Gimbel, John. Science, Technology, and Reparations: Exploitation and Plunder in Postwar Germany. Stanford, Calif., 1990. Documents how after World War II the United States supervised a comprehensive and systematic intellectual reparations program to exploit German scientific and technical know-how.
Kent, Bruce. The Spoils of War: The Politics, Economics, and Diplomacy of Reparations, 1918–1932. Oxford and New York, 1989. Contends that the Allies were fully aware from the start that Germany could not pay the large reparations they demanded, but followed this policy as a way to silence calls for increased taxes to reduce government debt or finance expanded social programs.
Keynes, John Maynard. The Economic Consequences of the Peace. New York and London, 1919. Contains an excellent analysis of why the reparations settlement worked out at Versailles was bound to fail.
Leffler, Melvin C. "The Origins of Republican War Debt Policy, 1921–1923: A Case Study in the Applicability of the Open Door Interpretation." Journal of American History 59 (1972). Explains how domestic public opinion and administration, as well as congressional, views of American fiscal problems, complemented efforts of U.S. leaders to manipulate reparations to create an expansionist world market structure.
Link, Werner. Die Amerikanische Stabilisierungspolitik in Deutschland, 1921–1932. Düsseldorf, 1970. Demonstrates that American, and to a lesser extent British, bankers insisted on reversal of French reparations policy as the major key to U.S. investment in Germany.
Magee, Rhonda V. "The Master's Tools, from the Bottom Up: Responses to African-American Reparations Theory in Mainstream and Outsider Remedies Discourse." Virginia Law Review 79 (1993). Traces failed efforts after 1865 to gain compensation for African Americans, in land or money, for damages resulting from American slavery.
McNeil, William C. American Money and the Weimar Republic: Economics and Politics on the Eve of the Great Depression. New York, 1986. Explains how attracting and allocating foreign loans following the approval of the Dawes Plan became the center of conflict between German political factions and between the Allies and Germany.
Moulton, Harold G., and Leo Pasvolsky. War Debts and World Prosperity. New York, 1932. Although covering events only up to 1932, this is still the most useful account of the complex interrelationships among reparations, war debts, tariff structures, and the requisites of an expanding world economy.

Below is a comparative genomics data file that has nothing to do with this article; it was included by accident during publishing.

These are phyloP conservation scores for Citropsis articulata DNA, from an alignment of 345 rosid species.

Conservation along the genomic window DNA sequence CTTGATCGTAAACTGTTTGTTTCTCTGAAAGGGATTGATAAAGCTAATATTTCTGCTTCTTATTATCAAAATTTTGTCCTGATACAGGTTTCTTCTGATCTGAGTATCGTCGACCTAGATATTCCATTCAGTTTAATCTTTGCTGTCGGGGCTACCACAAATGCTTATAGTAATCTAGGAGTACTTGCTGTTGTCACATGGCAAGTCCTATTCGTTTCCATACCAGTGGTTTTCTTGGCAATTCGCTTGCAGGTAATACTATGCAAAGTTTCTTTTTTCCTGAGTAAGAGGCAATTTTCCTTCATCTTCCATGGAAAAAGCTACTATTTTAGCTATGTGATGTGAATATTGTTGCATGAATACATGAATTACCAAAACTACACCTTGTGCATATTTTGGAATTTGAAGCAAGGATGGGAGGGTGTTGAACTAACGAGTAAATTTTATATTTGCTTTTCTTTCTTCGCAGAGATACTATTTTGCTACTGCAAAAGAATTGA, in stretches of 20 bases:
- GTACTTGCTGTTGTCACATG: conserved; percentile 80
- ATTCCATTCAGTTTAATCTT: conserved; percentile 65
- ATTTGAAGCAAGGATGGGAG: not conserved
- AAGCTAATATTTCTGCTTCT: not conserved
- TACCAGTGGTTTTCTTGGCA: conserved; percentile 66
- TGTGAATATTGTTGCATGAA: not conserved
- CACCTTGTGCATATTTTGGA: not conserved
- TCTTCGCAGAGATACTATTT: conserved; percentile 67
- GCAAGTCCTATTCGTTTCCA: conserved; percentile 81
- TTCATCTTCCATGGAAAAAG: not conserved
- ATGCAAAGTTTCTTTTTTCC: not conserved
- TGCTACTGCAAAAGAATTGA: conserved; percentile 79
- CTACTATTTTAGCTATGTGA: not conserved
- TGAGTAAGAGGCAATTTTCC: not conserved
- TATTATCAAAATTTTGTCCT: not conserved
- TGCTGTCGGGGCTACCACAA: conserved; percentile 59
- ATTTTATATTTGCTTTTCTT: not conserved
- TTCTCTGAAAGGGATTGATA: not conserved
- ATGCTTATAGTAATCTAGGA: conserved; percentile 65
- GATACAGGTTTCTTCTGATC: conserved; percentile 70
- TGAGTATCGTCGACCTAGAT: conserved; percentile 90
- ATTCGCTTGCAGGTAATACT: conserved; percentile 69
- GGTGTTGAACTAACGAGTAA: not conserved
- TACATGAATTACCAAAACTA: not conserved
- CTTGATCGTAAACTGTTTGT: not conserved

Parrini, Carl P. Heir to Empire: United States Economic Diplomacy, 1916–1923. Pittsburgh, 1969. Shows that reparations were linked to war debts, and that the United States used war debts to force the European powers to modify the reparations settlement, and tried to find a place for Germany in an expanding world market without displacing other industrial states.
Rhodes, B. D. "Reassessing Uncle Shylock: The United States and the French War Debt, 1917–1929." Journal of American History 55 (1969). Asserts that the U.S. government maintained a moderate approach to war debts.
Rix, Alan. Japan's Economic Aid: Policy-Making and Politics. New York, 1980. Examines Japan's postwar foreign aid decision-making process.
Schaller, Michael. The American Occupation of Japan: The Origins of the Cold War in Asia. New York, 1985. Places the occupation within the context of overall postwar U.S. security strategy in East Asia from 1945 to 1950.
Schuker, Stephen A. American "Reparations" to Germany, 1919–33: Implications for the Third-World Debt Crisis. Princeton, N.J., 1988. Asserts, in a revisionist argument reflecting the new international history of the 1920s, that, contrary to the view of John Maynard Keynes, the reparations bill assigned Germany in 1921 was not unreasonable, but in fact reflected a measure of rough political justice.
Temin, Peter. "The Beginning of the Depression in Germany." Economic History Review 24 (1971). Contends that the impact of the reparation payments on investment in Germany had no relationship to the onset of the Great Depression there.
Trachtenberg, Marc. Reparation in World Politics: France and European Economic Diplomacy, 1916-1923. New York, 1980. Examines the reparations dispute after World War I from the French perspective.
U.S. Senate Committee on the Judiciary. Loans to Foreign Governments. Senate Document no. 86. Washington, D.C., 1921. A collection of correspondence on war loans, war debts, and reparations.
U.S. World War Foreign Debts Commission. Combined Annual Reports of the World War Foreign Debt Commission with Additional Information Regarding Foreign Debts Due the United States. Washington, D.C., 1927. Contains much of the correspondence between the U.S. Treasury Department and the British and French governments.